I was born in a land which does not belong to me. And yet it is a land to which I belong, for it is the place of my birth which contains the memories of my past and the essence of my soul.
Growing up in Sydney in the 1960's, I never questioned the concept of whether I belonged to the place in which I found myself. I played in the scrubland surrounding our house, climbing the sandstone rock castles and inventing expeditions to places filled with fearsome animals; I splashed in the sea on our visits to the beach, relishing the frills of salty water tickling at my ankles. I loved the landscape of my childhood - its colours and light, the sounds of the birds, the view from our back verandah of a gallery of gumtrees which allowed me to forget the suburban setting of our home. There was no doubt in my mind that I belonged in the places in which I played and foraged in my imagination.
Throughout my childhood I was reminded that the threads of my family connected me to landscapes far beyond the scope of my experience and which I had never seen. My mother had grown up in another State and, despite the fact that her life was now based in Sydney, it seemed that the foundations of her being remained in the land of her childhood. She carried with her a longing, sometimes of cloying intensity, for sunsets over the sea and intense summer heat and places with unpronounceable names that I was never sure really existed. In particular, she felt an affinity for the great north west of this continent, where she had been conceived and spent the early years of her life, and where her father and grandfather had been early surveyors.
Of course, as a child, the philosophical and political aspects of land and its ownership were of little interest to me. The bush land park behind us, although not technically ours, belonged to us children as territory to be explored and enjoyed in every free moment. Whether I belonged to that piece of country was never a question I asked myself; indeed I doubt it was something I would even have understood.
Nor did I really comprehend it until I left the city environment to live in the space and light and colours of the Central Australian desert. Only here have I begun to unravel some of the fabric of our collective past and to confront on a personal and fundamental level some of the unquestioned assumptions of my childhood.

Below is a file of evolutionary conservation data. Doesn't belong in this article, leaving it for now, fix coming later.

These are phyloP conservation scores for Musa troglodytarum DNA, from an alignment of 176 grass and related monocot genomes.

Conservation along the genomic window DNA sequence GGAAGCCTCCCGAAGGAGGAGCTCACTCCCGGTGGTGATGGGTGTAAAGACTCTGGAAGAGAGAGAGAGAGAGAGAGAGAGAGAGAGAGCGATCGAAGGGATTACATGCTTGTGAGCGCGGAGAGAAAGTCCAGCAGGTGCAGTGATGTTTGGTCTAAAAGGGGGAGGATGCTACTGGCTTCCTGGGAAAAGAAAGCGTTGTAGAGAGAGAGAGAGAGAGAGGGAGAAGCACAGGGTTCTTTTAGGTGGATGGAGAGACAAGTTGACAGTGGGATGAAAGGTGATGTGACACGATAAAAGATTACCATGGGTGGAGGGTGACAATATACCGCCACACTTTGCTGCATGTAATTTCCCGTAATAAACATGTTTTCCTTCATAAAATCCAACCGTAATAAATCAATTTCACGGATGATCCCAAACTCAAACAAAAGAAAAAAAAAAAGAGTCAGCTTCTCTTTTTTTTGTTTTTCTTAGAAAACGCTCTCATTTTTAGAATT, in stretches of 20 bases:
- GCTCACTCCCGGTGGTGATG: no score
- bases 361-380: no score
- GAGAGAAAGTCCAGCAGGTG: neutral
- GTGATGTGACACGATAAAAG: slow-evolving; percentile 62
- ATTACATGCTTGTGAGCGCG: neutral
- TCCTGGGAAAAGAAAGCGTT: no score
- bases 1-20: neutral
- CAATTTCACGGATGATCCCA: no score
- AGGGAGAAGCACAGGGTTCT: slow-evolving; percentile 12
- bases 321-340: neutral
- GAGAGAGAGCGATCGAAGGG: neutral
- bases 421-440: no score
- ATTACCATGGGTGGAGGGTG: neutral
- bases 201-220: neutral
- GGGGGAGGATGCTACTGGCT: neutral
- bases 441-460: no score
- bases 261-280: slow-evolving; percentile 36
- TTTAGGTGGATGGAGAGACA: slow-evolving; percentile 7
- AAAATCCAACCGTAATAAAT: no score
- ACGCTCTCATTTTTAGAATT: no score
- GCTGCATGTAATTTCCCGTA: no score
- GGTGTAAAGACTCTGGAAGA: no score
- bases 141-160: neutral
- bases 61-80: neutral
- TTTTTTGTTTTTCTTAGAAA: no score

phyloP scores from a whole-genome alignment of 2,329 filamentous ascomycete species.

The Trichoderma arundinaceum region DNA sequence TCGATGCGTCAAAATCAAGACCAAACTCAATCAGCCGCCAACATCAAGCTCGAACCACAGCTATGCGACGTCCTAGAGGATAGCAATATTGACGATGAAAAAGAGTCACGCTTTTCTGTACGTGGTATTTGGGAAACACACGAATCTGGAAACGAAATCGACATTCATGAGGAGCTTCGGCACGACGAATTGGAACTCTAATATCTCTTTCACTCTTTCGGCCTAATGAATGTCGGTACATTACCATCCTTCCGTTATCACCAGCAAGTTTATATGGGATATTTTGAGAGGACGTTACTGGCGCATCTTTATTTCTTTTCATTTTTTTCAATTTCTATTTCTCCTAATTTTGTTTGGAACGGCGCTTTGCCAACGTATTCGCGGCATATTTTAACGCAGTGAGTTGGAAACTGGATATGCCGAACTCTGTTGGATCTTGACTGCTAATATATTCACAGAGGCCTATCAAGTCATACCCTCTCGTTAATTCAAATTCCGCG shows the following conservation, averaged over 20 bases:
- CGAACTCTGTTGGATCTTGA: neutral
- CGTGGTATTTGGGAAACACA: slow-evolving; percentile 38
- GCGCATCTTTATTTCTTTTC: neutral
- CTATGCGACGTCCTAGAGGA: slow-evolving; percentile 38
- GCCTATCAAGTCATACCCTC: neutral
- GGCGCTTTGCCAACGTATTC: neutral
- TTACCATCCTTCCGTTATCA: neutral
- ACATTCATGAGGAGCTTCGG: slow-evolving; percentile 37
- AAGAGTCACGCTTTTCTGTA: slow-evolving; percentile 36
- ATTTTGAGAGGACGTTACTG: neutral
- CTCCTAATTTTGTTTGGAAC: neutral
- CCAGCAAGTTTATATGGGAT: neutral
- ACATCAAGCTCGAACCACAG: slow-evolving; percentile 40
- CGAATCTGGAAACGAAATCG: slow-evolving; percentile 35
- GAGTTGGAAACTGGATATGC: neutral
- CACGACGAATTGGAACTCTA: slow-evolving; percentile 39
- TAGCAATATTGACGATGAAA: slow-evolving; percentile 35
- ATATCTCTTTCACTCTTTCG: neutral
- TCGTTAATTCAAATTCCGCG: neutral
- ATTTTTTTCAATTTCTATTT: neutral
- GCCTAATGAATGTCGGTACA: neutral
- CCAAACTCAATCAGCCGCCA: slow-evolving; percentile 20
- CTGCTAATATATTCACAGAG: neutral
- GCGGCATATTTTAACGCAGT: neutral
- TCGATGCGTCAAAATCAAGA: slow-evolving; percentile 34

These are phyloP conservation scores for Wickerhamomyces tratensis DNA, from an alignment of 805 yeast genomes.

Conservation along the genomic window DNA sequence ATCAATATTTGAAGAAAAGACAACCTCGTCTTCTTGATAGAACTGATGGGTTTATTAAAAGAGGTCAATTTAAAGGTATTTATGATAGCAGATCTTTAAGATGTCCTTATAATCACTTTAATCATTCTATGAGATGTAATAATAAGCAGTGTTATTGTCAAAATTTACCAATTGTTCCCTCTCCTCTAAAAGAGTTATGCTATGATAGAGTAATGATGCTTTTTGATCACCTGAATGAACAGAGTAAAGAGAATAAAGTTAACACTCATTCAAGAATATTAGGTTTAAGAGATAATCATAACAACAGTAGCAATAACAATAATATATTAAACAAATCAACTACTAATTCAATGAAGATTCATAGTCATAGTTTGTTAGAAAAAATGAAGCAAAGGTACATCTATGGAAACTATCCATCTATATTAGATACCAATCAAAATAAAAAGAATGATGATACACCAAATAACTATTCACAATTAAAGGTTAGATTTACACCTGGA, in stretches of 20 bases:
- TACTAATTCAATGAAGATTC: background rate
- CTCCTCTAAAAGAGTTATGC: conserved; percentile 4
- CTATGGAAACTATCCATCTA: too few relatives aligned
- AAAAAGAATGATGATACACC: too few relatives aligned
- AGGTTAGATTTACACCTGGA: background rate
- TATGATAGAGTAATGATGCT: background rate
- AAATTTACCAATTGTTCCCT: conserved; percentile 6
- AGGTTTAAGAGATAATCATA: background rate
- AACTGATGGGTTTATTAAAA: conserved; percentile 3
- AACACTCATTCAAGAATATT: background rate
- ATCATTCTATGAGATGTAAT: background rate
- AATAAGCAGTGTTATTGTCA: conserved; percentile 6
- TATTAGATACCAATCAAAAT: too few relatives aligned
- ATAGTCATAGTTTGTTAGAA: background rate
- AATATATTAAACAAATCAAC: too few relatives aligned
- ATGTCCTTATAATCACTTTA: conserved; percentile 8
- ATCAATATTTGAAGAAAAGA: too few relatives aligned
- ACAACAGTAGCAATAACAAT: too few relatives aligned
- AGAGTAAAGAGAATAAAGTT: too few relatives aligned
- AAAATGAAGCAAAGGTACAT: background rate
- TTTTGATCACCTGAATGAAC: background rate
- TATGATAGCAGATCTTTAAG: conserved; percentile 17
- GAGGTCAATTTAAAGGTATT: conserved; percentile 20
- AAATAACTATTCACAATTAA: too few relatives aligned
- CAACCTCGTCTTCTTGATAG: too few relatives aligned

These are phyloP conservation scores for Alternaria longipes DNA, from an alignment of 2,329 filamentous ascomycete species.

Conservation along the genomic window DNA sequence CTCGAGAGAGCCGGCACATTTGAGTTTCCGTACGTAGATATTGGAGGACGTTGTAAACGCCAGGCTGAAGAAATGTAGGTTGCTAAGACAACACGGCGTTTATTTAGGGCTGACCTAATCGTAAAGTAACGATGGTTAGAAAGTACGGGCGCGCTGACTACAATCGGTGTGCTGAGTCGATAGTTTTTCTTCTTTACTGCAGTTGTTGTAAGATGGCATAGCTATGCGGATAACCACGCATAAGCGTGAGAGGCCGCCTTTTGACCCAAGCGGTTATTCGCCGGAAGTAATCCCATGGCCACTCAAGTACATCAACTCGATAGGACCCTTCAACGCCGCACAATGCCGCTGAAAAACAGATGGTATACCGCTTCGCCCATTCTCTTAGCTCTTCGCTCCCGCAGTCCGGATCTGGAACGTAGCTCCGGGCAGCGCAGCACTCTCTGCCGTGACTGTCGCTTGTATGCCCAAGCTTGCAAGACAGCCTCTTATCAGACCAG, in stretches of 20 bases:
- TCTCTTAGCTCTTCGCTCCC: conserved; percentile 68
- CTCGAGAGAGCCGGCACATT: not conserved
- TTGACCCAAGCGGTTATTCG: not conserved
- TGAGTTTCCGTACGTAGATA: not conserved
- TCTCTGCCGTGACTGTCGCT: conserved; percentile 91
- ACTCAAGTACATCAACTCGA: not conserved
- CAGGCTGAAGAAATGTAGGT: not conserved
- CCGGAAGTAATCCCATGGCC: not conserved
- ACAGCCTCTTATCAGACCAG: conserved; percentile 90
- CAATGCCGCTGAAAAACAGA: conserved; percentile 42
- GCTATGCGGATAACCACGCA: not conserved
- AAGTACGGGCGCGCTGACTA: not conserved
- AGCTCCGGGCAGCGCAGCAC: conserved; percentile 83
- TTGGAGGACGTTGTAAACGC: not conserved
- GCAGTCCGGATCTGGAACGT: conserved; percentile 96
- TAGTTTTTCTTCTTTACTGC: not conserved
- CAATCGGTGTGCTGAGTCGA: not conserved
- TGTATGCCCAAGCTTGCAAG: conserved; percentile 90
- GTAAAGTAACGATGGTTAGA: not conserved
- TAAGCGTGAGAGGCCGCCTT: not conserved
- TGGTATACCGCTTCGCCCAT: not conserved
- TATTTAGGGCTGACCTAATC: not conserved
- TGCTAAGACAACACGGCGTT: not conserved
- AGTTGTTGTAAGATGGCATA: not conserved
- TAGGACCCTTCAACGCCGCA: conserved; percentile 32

The beginning of my understanding began with a journey, one of those events in which your view of the world shifts fractionally, setting you on a course different from the one you have lived to that point.
I drove with a friend to the Kimberley, to finally visit the country which held a piece of my mother's soul. It was, in a sense a pilgrimage for my mother, who had died. As well, my grandparent's had in 1922 been two of the first people to drive in a motorcar from Wyndham to Derby via Halls Creek. My grandmother was twenty, and the only woman on that journey, which must have been a remarkable experience - travelling across country, sometimes with no roads or even horse tracks to follow. The landscape imprinted itself on her and inspired her to begin a successful career as a writer. In turn, it became a part of my mother's heritage and thus also mine.
As we drove, in one of hundreds of four wheel drives traversing the magnificent landscape on well formed, although corrugated, roads, I tried to imagine what my grandparent's experience must have been. "After battling hard for three days, we had journeyed nearly seventy miles!" They were explorers, testing the land to determine what was needed in order to make it more accessible. I read my grandfather's autobiography as we travelled and his recollections of the journey create a vivid picture of the experience of white people coming to turns with a remote and rugged country, which is beautiful yet formidable and unknown.
However, his references to Aboriginal people, 'the natives', disquiet me. I understand, of course, that my grandparent's social and political milieux were vastly different than mine, and the relationship between white people and the traditional owners of this country was in 1922 other than it is today, or than in 1960, when his autobiography was published - at a time when Aboriginal people were not even counted in the census. But I was brought up to believe in principles of social justice, and it is hard to accept the patronising tone of his language and the underlying assumption that their role was to serve - as guides who can push the cars through the rivers or cook and clean at the homesteads.